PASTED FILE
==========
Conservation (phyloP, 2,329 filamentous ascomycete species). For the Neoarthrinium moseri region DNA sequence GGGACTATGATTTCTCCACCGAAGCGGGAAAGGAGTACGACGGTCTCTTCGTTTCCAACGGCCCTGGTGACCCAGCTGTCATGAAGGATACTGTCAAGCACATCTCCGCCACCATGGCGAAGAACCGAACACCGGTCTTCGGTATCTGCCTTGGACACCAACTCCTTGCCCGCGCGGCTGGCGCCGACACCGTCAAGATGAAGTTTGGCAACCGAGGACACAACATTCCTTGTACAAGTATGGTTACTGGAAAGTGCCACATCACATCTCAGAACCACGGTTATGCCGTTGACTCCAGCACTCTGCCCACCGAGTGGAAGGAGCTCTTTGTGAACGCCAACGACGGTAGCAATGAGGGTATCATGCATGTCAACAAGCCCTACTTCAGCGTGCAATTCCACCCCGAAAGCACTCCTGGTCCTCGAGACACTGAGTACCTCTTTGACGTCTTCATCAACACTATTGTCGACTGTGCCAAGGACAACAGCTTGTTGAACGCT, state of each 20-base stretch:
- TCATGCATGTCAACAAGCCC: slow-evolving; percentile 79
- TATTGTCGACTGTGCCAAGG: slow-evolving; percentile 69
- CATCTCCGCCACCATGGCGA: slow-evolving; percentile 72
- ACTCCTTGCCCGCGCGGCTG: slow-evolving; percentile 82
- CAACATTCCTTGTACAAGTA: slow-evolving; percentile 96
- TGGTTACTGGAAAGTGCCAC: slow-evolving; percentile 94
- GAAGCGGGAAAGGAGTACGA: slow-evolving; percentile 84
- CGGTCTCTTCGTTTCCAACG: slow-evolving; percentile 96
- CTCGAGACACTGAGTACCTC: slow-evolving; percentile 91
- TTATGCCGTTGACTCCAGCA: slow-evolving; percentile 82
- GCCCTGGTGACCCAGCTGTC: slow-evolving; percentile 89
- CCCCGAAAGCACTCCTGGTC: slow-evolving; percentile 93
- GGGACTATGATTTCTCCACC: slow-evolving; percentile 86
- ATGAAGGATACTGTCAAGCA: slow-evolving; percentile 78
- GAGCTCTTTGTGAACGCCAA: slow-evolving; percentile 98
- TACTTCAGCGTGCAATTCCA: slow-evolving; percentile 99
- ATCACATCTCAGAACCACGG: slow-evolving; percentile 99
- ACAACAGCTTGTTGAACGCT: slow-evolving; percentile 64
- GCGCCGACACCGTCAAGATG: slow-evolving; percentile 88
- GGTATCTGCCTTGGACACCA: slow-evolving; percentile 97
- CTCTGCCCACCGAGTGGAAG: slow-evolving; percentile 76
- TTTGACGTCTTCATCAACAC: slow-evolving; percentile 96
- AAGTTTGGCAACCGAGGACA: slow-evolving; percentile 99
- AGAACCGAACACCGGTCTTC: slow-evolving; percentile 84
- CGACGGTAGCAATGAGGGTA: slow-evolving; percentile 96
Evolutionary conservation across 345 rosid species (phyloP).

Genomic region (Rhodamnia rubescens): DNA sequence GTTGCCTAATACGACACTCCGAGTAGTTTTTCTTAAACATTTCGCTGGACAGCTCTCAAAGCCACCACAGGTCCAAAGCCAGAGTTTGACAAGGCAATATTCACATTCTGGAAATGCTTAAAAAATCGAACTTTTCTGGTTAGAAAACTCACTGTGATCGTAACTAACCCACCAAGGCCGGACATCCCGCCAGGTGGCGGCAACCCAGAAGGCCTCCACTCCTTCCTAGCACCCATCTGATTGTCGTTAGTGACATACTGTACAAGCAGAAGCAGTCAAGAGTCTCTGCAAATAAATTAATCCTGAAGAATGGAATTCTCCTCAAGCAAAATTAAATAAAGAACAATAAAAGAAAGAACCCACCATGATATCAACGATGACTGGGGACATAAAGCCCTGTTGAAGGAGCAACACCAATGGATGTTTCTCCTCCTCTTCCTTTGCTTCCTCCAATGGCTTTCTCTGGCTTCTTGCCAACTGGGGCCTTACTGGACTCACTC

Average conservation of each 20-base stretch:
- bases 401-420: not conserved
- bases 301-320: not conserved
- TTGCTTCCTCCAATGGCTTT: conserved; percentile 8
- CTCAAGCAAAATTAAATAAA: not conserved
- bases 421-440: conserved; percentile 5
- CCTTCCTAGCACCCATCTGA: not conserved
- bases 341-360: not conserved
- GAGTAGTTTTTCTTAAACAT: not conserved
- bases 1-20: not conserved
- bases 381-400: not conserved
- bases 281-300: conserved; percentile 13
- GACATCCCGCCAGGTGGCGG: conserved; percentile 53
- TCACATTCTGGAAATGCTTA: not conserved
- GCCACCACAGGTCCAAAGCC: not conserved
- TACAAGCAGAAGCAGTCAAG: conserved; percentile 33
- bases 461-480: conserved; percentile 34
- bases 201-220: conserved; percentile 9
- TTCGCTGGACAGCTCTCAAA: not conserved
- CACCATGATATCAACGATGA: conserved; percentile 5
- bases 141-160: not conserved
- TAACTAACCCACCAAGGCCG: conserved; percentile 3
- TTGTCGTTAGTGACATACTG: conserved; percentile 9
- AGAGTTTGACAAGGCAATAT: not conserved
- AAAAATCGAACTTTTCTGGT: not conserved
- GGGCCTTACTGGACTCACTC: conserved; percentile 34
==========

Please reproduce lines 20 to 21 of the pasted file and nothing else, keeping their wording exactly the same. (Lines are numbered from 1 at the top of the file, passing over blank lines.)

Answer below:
- GCGCCGACACCGTCAAGATG: slow-evolving; percentile 88
- GGTATCTGCCTTGGACACCA: slow-evolving; percentile 97